Playoff predictions shouldn’t be binary. If you see a series as being close, and you’re wrong in your prediction of which team will win, is that really a result of faulty analysis? You can’t prove your analysis was incorrect or not, unless the series was a blowout. More accurately, I see these predictions as being probabilistic. There are so many variables in a tangled, unsolvable form that the games can be essentially random, or at least the statistical noise is so large that evenly matched teams will have “randomly determiend” games. Note that this is just a postulate, but I think it fits into conventional wisdom. Some match-ups are so close people say something along the lines of, “It could go either way,” or “I could see someone arguing for them.”
With that said, I think a better playoff prediction game would be to factor in certainty, like a form of gambling. You can say I’m unsure of this series, so I’m not betting any points on it. Or you can say this team has no chance; I’m betting everything on it. The strategy moves to measuring certainty.
You are given 10 points for each first round series, which doubles to 15 in the second round, then 20 in the next, and 25 in the finals. Points are awarded when you choose a series correctly, taken away for an incorrect prediction, and you can basically say “draw” and bet zero points.
So here are my bets for the first round:
(1) Chicago and (8) Indiana
10 to Chicago. No contest, even though the first game was close.
(2) Miami and (7) Philadelphia
I just don’t see Miami losing in this one. While Philly has been playing well, the middle-class of the eastern conference is fairly weak; this isn’t like Mavs-Blazers or Spurs-Grizzlies. If Miami loses, it will be a spectacular, nearly unprecedented choke-job.
10 to Miami.
(3) Boston and (6) New York
Although I don’t care for New York’s game, Boston hasn’t been playing well, and when they have it was when Shaq was healthy. Consequently, I can see New York winning. Kinda. Sorta.
9 to Boston.
(4) Orlando and (5) Atlanta
I’ll be honest in only using my judgment before today’s game where Atlanta stole a game while Howard had 31 at halftime. I think Atlanta matches up well, but they’ve been playing horrible for a 4 seed. Collins and Pachulia can handle Dwight like few center combos can. However, all this defensive clout the Hawks use affects them on the offensive end. Collins is a liability on offense, and can’t even rebound like Brook Lopez. Dwight Howard has no help. The second best player is arguably either Nelson or Ryan Anderson. Ryan Anderson? I don’t see certainty in Orlando.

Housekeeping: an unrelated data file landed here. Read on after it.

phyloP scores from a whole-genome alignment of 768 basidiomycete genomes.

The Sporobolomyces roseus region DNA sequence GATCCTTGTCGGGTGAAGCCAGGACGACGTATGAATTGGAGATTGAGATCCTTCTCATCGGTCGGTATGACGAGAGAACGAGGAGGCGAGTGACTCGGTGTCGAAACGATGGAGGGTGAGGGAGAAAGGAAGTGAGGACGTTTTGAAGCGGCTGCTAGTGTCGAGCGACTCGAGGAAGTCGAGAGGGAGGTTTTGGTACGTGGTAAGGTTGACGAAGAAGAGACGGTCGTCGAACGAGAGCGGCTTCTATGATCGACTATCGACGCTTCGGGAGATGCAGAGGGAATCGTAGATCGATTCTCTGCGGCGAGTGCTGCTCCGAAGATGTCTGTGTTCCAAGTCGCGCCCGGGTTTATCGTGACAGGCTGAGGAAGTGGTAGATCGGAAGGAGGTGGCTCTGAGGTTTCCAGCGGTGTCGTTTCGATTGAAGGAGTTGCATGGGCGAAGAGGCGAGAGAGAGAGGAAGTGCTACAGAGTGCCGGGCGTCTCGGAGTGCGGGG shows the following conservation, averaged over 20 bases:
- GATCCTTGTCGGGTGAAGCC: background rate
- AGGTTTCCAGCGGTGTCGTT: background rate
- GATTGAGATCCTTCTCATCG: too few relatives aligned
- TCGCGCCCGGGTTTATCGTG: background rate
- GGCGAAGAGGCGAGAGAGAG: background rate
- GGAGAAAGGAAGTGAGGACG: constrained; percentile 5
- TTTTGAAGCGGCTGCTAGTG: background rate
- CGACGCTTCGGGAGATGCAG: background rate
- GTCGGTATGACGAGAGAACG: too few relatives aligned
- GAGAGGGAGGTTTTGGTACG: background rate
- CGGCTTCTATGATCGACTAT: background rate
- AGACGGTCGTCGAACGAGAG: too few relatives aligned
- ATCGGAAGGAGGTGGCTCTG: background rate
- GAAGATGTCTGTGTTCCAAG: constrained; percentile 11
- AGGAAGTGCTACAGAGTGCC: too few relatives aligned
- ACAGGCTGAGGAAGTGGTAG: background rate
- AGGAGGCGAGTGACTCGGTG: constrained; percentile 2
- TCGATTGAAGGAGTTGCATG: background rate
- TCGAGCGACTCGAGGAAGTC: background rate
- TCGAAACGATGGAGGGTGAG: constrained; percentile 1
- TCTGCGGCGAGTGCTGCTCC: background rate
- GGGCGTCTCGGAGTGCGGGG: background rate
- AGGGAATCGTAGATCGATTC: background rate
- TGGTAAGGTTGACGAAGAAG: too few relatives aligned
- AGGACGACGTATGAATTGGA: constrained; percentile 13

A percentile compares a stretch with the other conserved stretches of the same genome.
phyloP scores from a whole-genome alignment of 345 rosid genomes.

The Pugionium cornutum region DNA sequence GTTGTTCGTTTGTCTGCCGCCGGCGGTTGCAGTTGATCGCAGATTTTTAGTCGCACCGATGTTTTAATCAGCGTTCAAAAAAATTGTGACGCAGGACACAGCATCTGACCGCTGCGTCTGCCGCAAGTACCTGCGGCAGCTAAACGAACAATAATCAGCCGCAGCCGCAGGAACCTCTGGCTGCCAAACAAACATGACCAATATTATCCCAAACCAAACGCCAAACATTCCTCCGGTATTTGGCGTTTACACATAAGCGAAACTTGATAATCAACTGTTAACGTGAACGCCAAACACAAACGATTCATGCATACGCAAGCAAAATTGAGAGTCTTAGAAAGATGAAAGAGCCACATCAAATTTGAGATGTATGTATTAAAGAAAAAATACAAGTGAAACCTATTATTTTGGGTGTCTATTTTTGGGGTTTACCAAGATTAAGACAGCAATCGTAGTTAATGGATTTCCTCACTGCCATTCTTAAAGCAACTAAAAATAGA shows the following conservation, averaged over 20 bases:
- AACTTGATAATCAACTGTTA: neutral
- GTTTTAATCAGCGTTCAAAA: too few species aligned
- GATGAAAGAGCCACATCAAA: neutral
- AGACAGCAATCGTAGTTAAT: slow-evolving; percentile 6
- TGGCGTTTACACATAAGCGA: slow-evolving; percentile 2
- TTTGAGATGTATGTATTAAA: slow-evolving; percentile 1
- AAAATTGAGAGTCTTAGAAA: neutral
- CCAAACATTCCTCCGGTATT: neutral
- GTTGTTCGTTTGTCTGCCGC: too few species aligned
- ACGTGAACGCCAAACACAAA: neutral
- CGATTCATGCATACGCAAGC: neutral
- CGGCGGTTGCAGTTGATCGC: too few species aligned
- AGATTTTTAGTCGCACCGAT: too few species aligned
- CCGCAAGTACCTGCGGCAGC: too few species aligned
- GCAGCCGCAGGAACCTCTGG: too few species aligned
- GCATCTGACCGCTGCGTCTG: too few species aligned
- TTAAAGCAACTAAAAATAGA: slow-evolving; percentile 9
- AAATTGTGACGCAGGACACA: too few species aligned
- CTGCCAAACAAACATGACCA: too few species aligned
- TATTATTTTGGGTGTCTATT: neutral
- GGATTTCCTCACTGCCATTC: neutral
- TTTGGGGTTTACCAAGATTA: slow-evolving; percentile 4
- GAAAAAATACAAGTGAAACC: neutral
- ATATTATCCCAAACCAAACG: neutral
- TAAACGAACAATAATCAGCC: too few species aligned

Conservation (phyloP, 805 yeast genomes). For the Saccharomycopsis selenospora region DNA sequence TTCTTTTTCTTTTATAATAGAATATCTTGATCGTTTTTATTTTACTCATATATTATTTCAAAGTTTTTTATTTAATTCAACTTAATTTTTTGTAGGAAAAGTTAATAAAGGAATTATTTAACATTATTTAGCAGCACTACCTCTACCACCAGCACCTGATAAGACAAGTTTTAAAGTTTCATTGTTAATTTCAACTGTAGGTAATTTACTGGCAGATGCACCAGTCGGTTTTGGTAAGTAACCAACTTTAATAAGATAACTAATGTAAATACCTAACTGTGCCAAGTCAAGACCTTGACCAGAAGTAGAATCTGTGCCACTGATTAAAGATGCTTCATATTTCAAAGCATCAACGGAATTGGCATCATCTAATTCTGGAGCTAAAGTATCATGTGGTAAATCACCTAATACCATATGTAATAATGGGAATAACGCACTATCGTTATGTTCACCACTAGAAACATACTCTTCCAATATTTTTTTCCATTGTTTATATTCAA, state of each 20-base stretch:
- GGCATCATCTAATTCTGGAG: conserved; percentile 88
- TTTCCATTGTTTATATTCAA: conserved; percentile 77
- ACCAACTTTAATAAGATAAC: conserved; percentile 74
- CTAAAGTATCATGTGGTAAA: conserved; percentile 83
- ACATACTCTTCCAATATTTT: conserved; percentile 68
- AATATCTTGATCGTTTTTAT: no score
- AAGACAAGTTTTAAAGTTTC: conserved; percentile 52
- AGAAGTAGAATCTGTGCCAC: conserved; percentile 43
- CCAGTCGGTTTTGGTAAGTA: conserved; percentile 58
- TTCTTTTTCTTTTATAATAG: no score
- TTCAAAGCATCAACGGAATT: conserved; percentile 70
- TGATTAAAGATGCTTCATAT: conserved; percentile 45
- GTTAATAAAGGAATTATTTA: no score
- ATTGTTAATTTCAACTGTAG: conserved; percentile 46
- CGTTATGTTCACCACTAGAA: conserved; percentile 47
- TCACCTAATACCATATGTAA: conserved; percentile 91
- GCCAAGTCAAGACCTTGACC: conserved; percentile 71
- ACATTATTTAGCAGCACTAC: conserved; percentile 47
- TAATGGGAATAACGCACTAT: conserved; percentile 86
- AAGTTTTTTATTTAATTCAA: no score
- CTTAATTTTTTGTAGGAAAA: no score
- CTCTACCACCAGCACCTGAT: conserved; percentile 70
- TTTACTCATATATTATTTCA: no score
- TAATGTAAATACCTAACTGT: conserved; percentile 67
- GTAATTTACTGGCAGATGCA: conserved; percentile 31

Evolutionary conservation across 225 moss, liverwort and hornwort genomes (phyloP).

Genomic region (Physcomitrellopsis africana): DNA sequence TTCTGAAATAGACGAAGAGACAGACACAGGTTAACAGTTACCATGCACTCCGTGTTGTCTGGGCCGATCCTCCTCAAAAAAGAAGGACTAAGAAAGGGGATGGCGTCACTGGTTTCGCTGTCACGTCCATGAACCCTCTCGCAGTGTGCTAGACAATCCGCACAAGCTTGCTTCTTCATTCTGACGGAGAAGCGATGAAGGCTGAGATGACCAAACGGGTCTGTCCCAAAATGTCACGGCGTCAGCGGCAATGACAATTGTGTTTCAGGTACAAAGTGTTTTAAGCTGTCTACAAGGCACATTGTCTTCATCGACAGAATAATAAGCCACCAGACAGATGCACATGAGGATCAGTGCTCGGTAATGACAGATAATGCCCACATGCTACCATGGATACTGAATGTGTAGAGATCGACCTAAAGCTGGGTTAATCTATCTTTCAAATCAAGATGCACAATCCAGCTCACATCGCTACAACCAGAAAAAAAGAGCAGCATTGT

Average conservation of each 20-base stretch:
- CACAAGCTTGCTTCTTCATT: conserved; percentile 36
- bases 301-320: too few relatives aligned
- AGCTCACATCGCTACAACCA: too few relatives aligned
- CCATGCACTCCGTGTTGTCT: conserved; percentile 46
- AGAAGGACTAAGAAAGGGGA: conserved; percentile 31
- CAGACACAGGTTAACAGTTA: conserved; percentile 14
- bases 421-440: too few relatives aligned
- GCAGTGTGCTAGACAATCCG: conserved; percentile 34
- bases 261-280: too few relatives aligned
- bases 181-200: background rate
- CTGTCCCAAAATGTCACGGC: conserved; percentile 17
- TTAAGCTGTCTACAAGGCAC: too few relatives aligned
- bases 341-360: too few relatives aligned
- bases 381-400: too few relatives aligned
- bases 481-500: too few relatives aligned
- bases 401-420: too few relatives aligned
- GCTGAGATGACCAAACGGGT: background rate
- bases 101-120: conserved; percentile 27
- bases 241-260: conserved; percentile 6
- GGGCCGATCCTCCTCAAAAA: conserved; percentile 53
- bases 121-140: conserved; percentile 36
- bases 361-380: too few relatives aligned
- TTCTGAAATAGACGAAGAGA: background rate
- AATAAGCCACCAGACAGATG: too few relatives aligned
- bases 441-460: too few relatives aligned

7 to Orlando.
(1) San Antonio and (8) Memphis
I think the Spurs played possum and/or got bored in the last third of the season; I could see Popovich doing that. Memphis’ size is a bit worrying, but the Spurs have depth and enough to defend Randolph with McDyess, Splitter and some spells of Duncan. Having given it more thought, I have more faith in the Spurs, but I think it’s reasonably possible Memphis steals the series.
7 to San Antonio.
(2) Los Angeles and (7) New Orleans
With David West’s injury, Chris Paul’s reduced level of play and his team’s lack of size, I don’t see how New Orleans could win a seven game series. It seems highly unlikely.
10 to Los Angeles.
(3) Dallas and (6) Portland
As I said in the previous post, this is essentially a toss-up. My inherent bias also makes this prediction difficult.
(4) Oklahoma City and (5) Denver
I’m seeing this as another very evenly matched series, but the home-court advantage gives a slight edge to the Thunder.
1 to Oklahoma City.
I can say with certainty that since I’m the only one playing this game, I have a high probability of winning.